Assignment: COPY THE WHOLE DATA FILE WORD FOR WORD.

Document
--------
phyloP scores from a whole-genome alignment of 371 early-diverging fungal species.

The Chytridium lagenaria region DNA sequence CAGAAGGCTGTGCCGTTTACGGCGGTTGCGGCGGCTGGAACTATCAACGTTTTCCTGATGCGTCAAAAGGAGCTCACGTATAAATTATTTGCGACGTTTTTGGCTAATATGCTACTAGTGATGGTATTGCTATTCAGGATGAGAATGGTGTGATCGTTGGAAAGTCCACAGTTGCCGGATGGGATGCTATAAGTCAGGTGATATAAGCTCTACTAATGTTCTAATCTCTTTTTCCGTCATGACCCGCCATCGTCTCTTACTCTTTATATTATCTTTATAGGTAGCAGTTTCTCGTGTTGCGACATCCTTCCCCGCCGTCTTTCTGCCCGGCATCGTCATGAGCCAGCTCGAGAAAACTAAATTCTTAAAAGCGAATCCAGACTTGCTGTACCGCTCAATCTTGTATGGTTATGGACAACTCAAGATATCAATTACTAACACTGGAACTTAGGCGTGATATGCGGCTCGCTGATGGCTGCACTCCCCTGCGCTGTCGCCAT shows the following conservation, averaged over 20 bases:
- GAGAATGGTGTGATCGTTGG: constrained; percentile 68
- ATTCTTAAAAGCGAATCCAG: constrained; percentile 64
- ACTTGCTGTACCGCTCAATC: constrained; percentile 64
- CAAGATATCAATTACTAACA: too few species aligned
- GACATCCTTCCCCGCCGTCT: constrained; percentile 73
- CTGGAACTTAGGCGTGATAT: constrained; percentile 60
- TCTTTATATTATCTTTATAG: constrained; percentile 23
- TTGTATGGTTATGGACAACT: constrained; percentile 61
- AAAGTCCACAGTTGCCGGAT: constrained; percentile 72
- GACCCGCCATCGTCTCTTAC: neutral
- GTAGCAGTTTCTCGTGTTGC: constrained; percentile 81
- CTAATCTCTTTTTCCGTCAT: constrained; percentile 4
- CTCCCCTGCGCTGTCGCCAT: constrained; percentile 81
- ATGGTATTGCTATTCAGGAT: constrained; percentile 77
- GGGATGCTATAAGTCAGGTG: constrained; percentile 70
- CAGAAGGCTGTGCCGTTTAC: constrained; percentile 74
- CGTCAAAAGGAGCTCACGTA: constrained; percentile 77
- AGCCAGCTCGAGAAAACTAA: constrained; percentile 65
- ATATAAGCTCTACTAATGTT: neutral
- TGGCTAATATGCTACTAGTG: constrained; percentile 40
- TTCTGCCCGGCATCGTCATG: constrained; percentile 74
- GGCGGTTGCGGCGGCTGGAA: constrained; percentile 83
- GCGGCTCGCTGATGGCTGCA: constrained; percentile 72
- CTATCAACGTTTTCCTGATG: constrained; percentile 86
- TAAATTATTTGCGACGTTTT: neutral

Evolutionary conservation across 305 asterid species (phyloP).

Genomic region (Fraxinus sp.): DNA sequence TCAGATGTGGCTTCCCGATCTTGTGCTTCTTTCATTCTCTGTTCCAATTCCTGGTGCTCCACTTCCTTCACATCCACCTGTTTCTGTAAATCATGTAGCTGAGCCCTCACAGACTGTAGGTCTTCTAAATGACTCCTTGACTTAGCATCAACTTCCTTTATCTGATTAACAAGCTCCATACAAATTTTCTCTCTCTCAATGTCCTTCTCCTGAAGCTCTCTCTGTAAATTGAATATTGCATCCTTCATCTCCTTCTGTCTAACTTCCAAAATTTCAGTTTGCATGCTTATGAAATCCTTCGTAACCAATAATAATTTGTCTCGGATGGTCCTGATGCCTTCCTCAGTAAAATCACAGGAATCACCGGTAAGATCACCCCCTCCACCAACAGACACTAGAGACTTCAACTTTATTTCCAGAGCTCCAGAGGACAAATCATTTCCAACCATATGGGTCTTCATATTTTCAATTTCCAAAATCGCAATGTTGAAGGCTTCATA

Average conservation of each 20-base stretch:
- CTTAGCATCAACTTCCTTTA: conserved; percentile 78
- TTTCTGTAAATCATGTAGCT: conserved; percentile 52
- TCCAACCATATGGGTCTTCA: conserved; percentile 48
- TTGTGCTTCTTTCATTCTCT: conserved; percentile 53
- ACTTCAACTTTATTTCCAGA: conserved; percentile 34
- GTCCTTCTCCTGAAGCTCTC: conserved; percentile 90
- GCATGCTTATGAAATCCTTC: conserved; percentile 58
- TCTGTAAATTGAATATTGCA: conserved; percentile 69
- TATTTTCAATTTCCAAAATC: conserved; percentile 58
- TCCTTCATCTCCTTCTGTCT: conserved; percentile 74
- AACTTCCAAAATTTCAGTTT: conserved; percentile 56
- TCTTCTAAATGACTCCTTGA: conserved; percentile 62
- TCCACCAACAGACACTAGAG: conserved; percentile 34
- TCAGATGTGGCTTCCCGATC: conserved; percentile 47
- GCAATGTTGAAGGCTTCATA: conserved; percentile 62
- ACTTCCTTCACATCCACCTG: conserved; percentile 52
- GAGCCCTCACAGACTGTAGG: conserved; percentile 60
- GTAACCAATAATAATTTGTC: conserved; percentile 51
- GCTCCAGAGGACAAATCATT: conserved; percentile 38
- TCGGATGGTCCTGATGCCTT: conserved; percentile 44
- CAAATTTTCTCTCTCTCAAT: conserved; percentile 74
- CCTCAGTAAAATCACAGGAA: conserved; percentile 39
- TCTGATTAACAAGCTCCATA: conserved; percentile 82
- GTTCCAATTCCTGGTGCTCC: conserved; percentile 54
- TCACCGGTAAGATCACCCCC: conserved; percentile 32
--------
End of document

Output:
phyloP scores from a whole-genome alignment of 371 early-diverging fungal species.

The Chytridium lagenaria region DNA sequence CAGAAGGCTGTGCCGTTTACGGCGGTTGCGGCGGCTGGAACTATCAACGTTTTCCTGATGCGTCAAAAGGAGCTCACGTATAAATTATTTGCGACGTTTTTGGCTAATATGCTACTAGTGATGGTATTGCTATTCAGGATGAGAATGGTGTGATCGTTGGAAAGTCCACAGTTGCCGGATGGGATGCTATAAGTCAGGTGATATAAGCTCTACTAATGTTCTAATCTCTTTTTCCGTCATGACCCGCCATCGTCTCTTACTCTTTATATTATCTTTATAGGTAGCAGTTTCTCGTGTTGCGACATCCTTCCCCGCCGTCTTTCTGCCCGGCATCGTCATGAGCCAGCTCGAGAAAACTAAATTCTTAAAAGCGAATCCAGACTTGCTGTACCGCTCAATCTTGTATGGTTATGGACAACTCAAGATATCAATTACTAACACTGGAACTTAGGCGTGATATGCGGCTCGCTGATGGCTGCACTCCCCTGCGCTGTCGCCAT shows the following conservation, averaged over 20 bases:
- GAGAATGGTGTGATCGTTGG: constrained; percentile 68
- ATTCTTAAAAGCGAATCCAG: constrained; percentile 64
- ACTTGCTGTACCGCTCAATC: constrained; percentile 64
- CAAGATATCAATTACTAACA: too few species aligned
- GACATCCTTCCCCGCCGTCT: constrained; percentile 73
- CTGGAACTTAGGCGTGATAT: constrained; percentile 60
- TCTTTATATTATCTTTATAG: constrained; percentile 23
- TTGTATGGTTATGGACAACT: constrained; percentile 61
- AAAGTCCACAGTTGCCGGAT: constrained; percentile 72
- GACCCGCCATCGTCTCTTAC: neutral
- GTAGCAGTTTCTCGTGTTGC: constrained; percentile 81
- CTAATCTCTTTTTCCGTCAT: constrained; percentile 4
- CTCCCCTGCGCTGTCGCCAT: constrained; percentile 81
- ATGGTATTGCTATTCAGGAT: constrained; percentile 77
- GGGATGCTATAAGTCAGGTG: constrained; percentile 70
- CAGAAGGCTGTGCCGTTTAC: constrained; percentile 74
- CGTCAAAAGGAGCTCACGTA: constrained; percentile 77
- AGCCAGCTCGAGAAAACTAA: constrained; percentile 65
- ATATAAGCTCTACTAATGTT: neutral
- TGGCTAATATGCTACTAGTG: constrained; percentile 40
- TTCTGCCCGGCATCGTCATG: constrained; percentile 74
- GGCGGTTGCGGCGGCTGGAA: constrained; percentile 83
- GCGGCTCGCTGATGGCTGCA: constrained; percentile 72
- CTATCAACGTTTTCCTGATG: constrained; percentile 86
- TAAATTATTTGCGACGTTTT: neutral

Evolutionary conservation across 305 asterid species (phyloP).

Genomic region (Fraxinus sp.): DNA sequence TCAGATGTGGCTTCCCGATCTTGTGCTTCTTTCATTCTCTGTTCCAATTCCTGGTGCTCCACTTCCTTCACATCCACCTGTTTCTGTAAATCATGTAGCTGAGCCCTCACAGACTGTAGGTCTTCTAAATGACTCCTTGACTTAGCATCAACTTCCTTTATCTGATTAACAAGCTCCATACAAATTTTCTCTCTCTCAATGTCCTTCTCCTGAAGCTCTCTCTGTAAATTGAATATTGCATCCTTCATCTCCTTCTGTCTAACTTCCAAAATTTCAGTTTGCATGCTTATGAAATCCTTCGTAACCAATAATAATTTGTCTCGGATGGTCCTGATGCCTTCCTCAGTAAAATCACAGGAATCACCGGTAAGATCACCCCCTCCACCAACAGACACTAGAGACTTCAACTTTATTTCCAGAGCTCCAGAGGACAAATCATTTCCAACCATATGGGTCTTCATATTTTCAATTTCCAAAATCGCAATGTTGAAGGCTTCATA

Average conservation of each 20-base stretch:
- CTTAGCATCAACTTCCTTTA: conserved; percentile 78
- TTTCTGTAAATCATGTAGCT: conserved; percentile 52
- TCCAACCATATGGGTCTTCA: conserved; percentile 48
- TTGTGCTTCTTTCATTCTCT: conserved; percentile 53
- ACTTCAACTTTATTTCCAGA: conserved; percentile 34
- GTCCTTCTCCTGAAGCTCTC: conserved; percentile 90
- GCATGCTTATGAAATCCTTC: conserved; percentile 58
- TCTGTAAATTGAATATTGCA: conserved; percentile 69
- TATTTTCAATTTCCAAAATC: conserved; percentile 58
- TCCTTCATCTCCTTCTGTCT: conserved; percentile 74
- AACTTCCAAAATTTCAGTTT: conserved; percentile 56
- TCTTCTAAATGACTCCTTGA: conserved; percentile 62
- TCCACCAACAGACACTAGAG: conserved; percentile 34
- TCAGATGTGGCTTCCCGATC: conserved; percentile 47
- GCAATGTTGAAGGCTTCATA: conserved; percentile 62
- ACTTCCTTCACATCCACCTG: conserved; percentile 52
- GAGCCCTCACAGACTGTAGG: conserved; percentile 60
- GTAACCAATAATAATTTGTC: conserved; percentile 51
- GCTCCAGAGGACAAATCATT: conserved; percentile 38
- TCGGATGGTCCTGATGCCTT: conserved; percentile 44
- CAAATTTTCTCTCTCTCAAT: conserved; percentile 74
- CCTCAGTAAAATCACAGGAA: conserved; percentile 39
- TCTGATTAACAAGCTCCATA: conserved; percentile 82
- GTTCCAATTCCTGGTGCTCC: conserved; percentile 54
- TCACCGGTAAGATCACCCCC: conserved; percentile 32